Politics Without Vision: Thinking without a Banister in the Twentieth Century

This provocative text may be just what isolated political theory needs, argues Matthew Flinde

May 17, 2012

I've been waiting for this book all my life. Of course, I didn't know that was the case until I'd read it, but now I understand the role that political thought can play in helping me to understand the world around me. All that was once reasonably solid in the world has melted away - across a range of social, economic, technological and environmental dimensions - to the point at which the metaphor of "liquidity", as the writing of Zygmunt Bauman has revealed, captures a loss of safe harbours or anchor points. Hannah Arendt captured this sense of flux, and the status of and demands on political thought in the modern era, in the phrase "thinking without a banister" (denken ohne geländer). It meant for her that humans could no longer rely on any transcendental grounding to anchor their thinking - be that God, nature, history or technology. She saw this as both an opportunity and a threat. Political thought, she said, could be "absolutely and uncompromisingly of this world". Tracy Strong develops this line of thinking by arguing not simply that we have lost our foundational supports in terms of the intellectual scaffolding that helps us to make sense of the changing world around us, but also (and more importantly) by revisiting the past in order to shape the future.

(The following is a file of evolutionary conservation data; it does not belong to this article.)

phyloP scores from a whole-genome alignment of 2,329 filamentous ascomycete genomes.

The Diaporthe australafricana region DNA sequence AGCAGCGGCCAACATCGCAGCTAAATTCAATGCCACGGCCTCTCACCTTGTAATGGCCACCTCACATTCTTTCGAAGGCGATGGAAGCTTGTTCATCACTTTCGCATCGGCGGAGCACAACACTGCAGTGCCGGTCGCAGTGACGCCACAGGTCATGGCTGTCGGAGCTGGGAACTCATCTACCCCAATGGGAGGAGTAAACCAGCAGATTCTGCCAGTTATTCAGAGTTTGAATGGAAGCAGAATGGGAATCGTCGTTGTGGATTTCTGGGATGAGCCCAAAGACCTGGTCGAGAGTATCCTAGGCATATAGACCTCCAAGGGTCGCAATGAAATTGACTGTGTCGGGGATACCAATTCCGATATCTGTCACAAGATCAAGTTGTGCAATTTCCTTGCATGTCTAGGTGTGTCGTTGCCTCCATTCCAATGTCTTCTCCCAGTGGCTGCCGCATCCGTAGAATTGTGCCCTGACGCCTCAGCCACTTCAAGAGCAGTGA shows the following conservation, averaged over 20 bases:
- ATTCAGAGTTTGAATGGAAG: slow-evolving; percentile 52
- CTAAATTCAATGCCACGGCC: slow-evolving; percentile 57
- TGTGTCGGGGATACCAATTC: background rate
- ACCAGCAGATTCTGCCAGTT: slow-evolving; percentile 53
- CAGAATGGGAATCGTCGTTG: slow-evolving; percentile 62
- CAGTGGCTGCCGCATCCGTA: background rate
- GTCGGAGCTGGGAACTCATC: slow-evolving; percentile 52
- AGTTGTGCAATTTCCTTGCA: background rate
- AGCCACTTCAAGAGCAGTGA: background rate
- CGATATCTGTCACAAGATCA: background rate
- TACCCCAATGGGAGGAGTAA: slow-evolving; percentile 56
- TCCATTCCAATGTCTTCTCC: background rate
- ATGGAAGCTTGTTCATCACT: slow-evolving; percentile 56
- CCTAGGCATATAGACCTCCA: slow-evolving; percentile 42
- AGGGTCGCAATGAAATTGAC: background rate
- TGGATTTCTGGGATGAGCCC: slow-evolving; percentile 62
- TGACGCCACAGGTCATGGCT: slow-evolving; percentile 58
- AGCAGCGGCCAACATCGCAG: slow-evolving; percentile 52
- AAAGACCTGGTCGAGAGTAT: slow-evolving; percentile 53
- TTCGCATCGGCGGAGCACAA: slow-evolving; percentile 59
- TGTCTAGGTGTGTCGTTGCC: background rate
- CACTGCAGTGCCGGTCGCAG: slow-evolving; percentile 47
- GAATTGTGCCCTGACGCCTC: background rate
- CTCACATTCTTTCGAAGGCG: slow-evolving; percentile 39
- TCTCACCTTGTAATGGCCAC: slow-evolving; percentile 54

The aim of Politics Without Vision is therefore to revisit the work of seven influential thinkers - Friedrich Nietzsche, Max Weber, Sigmund Freud, Vladimir Lenin, Carl Schmitt, Martin Heidegger and Arendt - to expose new seams of thought and doors left unopened in their work in order to explore new paths and ways of understanding the world.

"The thinkers I consider in this book are neither democrats nor liberals, at least in the Anglo-American sense of those terms," Strong notes. "But it is also my conviction that, by examining their thought in a nonrejectionist manner, one can identify what I call turning points - points of divergence at which they started down one of several paths." It is in exploring these untrodden paths that new ways of thinking about the world emerge and, through this, ways of furthering the democratic impulse.

If Strong's aim is to look on the past with new eyes, then he is undoubtedly successful. Every chapter provides a heady mixture of intellectual energy, scholarly passion and fresh perspectives. And, like all good books, it raises as many questions as it answers; it is sure to provoke a strong reaction across a range of disciplines and fields of inquiry. At the core of this book, however, is a double-barbed dimension that left me intellectually more secure and yet at the same time confused.